Continued from Part IV.
Taxing the Lords of FinanceThe financial crisis of 2008 has exposed deep-seated problems in our country’s finance sector. Besides the obvious dangers of over-leveraged banks, largely unregulated “shadow” banking operations and housing bubbles, the crisis demonstrated the unmatched political influence wielded by these businesses that were able to extract an enormous bailout over the loud, passionate objections of nearly everyone in the country. Many began to question whether some of these institutions had any redeeming social value whatsoever other than as a government-backed casino of the elites.
Most of these problems can only be addressed through public engagement and legislation such as that passed into law earlier this summer. But it is worthwhile to note what role tax policy can play. Any true free market capitalist would be alarmed at the enormous profit margins that the financial industry enjoyed in the 2000s. In a well-functioning market, competition inexorably drives profits down. The financial sector eventually accounted for nearly half of all corporate profits in the United States, in a clear sign of a dysfunctional market. This is what “too big to fail” really means. But as any tax policy expert will tell you, if something gets too big, just tax it down to size. I propose doing this in two ways.
First, the U.S. should institute a Speculation Tax on financial transactions. With a small fee of 0.25 percent on the sale or transfer of stocks, bonds and all other financial instruments, ordinary investors would feel very little burden. However, speculators and other actors engaging in high-speed trades of dubious social value would bear significant costs, likely causing them to slow down or rethink their activities. Such a tax could raise up to $100 billion in additional revenue every year while only seriously discouraging undesirable speculative activities. Much of the significant burden would fall on the trading desks of the major banks and financial institutions, which is exactly where the financial crisis contagion started.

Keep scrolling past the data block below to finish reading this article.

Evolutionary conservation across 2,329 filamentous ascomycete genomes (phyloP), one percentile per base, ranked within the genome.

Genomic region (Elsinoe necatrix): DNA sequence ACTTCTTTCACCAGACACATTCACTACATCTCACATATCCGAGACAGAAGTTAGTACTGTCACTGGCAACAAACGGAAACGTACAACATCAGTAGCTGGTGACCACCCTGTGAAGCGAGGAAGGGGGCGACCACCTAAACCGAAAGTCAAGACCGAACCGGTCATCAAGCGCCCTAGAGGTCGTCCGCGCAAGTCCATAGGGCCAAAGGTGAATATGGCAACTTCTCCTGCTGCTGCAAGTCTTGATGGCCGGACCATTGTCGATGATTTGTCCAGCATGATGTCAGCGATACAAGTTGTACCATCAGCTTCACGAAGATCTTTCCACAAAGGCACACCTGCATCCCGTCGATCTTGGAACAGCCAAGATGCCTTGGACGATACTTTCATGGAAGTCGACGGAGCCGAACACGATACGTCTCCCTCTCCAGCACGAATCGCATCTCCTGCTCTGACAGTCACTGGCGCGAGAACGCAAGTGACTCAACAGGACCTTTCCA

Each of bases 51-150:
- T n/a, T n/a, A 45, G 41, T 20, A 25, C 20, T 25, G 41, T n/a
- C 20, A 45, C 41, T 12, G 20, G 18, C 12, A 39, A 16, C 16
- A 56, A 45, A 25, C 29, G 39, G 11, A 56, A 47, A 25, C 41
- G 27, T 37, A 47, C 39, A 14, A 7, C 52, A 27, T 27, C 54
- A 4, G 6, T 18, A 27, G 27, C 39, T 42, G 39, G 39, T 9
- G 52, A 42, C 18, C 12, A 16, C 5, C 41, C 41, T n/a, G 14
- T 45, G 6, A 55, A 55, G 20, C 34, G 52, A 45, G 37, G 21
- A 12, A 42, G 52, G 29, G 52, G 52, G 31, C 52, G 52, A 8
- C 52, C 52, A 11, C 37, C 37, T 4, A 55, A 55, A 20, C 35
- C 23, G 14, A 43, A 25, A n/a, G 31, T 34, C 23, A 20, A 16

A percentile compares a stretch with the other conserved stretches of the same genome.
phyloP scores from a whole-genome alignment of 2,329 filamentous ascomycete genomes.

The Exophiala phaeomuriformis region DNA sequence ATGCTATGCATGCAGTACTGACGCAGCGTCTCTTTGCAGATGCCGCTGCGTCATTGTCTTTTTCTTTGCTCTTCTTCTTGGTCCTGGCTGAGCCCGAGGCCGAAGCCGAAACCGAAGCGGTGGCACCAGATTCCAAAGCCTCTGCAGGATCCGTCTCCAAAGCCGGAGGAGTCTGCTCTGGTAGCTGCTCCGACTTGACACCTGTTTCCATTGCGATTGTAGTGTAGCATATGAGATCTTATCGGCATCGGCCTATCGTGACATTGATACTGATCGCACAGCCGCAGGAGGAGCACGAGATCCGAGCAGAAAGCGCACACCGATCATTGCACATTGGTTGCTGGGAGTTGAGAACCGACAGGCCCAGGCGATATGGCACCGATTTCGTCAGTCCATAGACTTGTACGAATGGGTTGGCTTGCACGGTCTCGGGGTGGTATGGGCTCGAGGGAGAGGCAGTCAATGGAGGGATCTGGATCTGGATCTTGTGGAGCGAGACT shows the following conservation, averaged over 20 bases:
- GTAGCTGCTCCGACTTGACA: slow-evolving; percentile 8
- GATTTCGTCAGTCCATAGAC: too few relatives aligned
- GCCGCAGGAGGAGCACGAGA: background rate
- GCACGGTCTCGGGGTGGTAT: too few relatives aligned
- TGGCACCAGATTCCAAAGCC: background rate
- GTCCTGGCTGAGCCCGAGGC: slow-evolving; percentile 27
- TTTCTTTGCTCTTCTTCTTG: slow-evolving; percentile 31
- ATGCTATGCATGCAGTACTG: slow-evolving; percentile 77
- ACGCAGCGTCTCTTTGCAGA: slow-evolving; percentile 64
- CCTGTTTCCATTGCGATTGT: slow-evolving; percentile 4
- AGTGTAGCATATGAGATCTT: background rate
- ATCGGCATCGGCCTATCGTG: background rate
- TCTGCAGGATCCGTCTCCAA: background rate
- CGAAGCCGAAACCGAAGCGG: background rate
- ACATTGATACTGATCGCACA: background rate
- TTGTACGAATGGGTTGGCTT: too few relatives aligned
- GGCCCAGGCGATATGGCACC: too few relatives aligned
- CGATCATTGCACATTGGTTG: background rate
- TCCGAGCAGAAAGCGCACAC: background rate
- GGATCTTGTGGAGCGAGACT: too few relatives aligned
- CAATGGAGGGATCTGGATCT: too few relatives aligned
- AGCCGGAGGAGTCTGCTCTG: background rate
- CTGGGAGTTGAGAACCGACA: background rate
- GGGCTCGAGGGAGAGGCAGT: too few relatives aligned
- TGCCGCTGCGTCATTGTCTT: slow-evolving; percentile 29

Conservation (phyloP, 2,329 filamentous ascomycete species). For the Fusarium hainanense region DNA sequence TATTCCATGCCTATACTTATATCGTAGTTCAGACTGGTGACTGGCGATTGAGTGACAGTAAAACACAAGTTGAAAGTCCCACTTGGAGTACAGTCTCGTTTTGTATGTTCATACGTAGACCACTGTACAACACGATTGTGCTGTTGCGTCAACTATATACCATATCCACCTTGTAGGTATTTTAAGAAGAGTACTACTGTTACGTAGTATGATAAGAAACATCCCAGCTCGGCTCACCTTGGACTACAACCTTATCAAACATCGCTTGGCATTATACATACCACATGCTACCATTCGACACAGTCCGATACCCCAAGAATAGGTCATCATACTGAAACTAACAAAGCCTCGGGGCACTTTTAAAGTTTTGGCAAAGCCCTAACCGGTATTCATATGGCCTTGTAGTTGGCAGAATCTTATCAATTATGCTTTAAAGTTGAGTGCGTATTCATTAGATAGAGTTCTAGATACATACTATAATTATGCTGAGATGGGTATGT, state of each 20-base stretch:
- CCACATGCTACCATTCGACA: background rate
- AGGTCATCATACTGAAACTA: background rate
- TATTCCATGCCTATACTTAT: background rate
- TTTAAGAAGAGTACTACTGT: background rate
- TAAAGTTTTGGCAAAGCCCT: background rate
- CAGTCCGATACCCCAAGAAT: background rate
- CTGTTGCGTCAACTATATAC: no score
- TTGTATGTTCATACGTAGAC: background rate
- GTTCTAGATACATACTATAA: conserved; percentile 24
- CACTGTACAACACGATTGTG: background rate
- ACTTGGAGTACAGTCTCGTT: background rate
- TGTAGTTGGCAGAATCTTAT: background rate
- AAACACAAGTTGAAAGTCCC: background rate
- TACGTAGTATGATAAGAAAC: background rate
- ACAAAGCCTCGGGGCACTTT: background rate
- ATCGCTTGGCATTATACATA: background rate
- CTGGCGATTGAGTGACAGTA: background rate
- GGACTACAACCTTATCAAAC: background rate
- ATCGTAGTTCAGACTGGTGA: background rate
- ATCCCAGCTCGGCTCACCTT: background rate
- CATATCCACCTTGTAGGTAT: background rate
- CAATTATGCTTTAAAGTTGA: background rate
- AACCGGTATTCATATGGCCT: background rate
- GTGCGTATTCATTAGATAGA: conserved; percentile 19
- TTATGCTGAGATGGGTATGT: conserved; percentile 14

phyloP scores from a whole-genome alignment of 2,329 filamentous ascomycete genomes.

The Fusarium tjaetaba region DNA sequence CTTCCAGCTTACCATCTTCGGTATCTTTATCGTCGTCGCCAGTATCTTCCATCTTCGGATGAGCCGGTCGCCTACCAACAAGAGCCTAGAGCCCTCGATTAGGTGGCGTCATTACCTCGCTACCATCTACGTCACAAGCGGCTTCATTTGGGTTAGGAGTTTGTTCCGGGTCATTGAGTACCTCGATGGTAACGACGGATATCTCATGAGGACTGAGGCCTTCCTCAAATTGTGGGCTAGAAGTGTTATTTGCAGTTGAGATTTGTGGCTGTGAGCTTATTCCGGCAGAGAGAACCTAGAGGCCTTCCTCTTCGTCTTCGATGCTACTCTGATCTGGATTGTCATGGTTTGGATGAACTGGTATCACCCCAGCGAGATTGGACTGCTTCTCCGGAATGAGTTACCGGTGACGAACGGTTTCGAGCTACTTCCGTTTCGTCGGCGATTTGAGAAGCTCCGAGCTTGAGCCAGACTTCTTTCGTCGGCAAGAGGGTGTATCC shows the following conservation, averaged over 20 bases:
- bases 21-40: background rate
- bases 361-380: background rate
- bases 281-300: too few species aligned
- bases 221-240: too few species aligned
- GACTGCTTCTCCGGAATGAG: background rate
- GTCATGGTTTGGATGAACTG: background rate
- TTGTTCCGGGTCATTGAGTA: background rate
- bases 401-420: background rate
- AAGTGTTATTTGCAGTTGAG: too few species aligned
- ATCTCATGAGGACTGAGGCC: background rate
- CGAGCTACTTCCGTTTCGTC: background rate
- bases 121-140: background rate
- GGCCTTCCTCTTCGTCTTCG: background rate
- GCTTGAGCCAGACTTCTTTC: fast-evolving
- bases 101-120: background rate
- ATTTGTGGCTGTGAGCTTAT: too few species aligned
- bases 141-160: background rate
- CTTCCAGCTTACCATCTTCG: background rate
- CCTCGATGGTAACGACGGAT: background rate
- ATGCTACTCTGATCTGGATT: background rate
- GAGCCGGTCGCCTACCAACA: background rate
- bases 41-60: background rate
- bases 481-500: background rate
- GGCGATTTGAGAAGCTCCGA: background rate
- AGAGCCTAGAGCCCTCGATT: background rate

Second, the U.S. should levy a tax on all bank, thrift and insurance companies with more than $50 billion in assets. The tax should not apply to customers’ insured savings but only to assets in risk-taking operations. The rate should be set based on the level of excess profitability of the financial industry. At a minimum, it should raise $90 billion over ten years like a similar proposal from the Obama White House. Once again, the federal government can raise needed revenue by discouraging the size of too big to fail banks.
The new revenues could be used in a number of different ways. My preference would be to set aside a small portion in a financial stability fund so that any future crises could be dealt with more easily while using the bulk of the money to reinvest in public infrastructure and close state budget gaps in order to lower the unemployment rate and improve future economic prospects. Once the country has a stronger economy and near full employment, this revenue could be redirected to deficit reduction.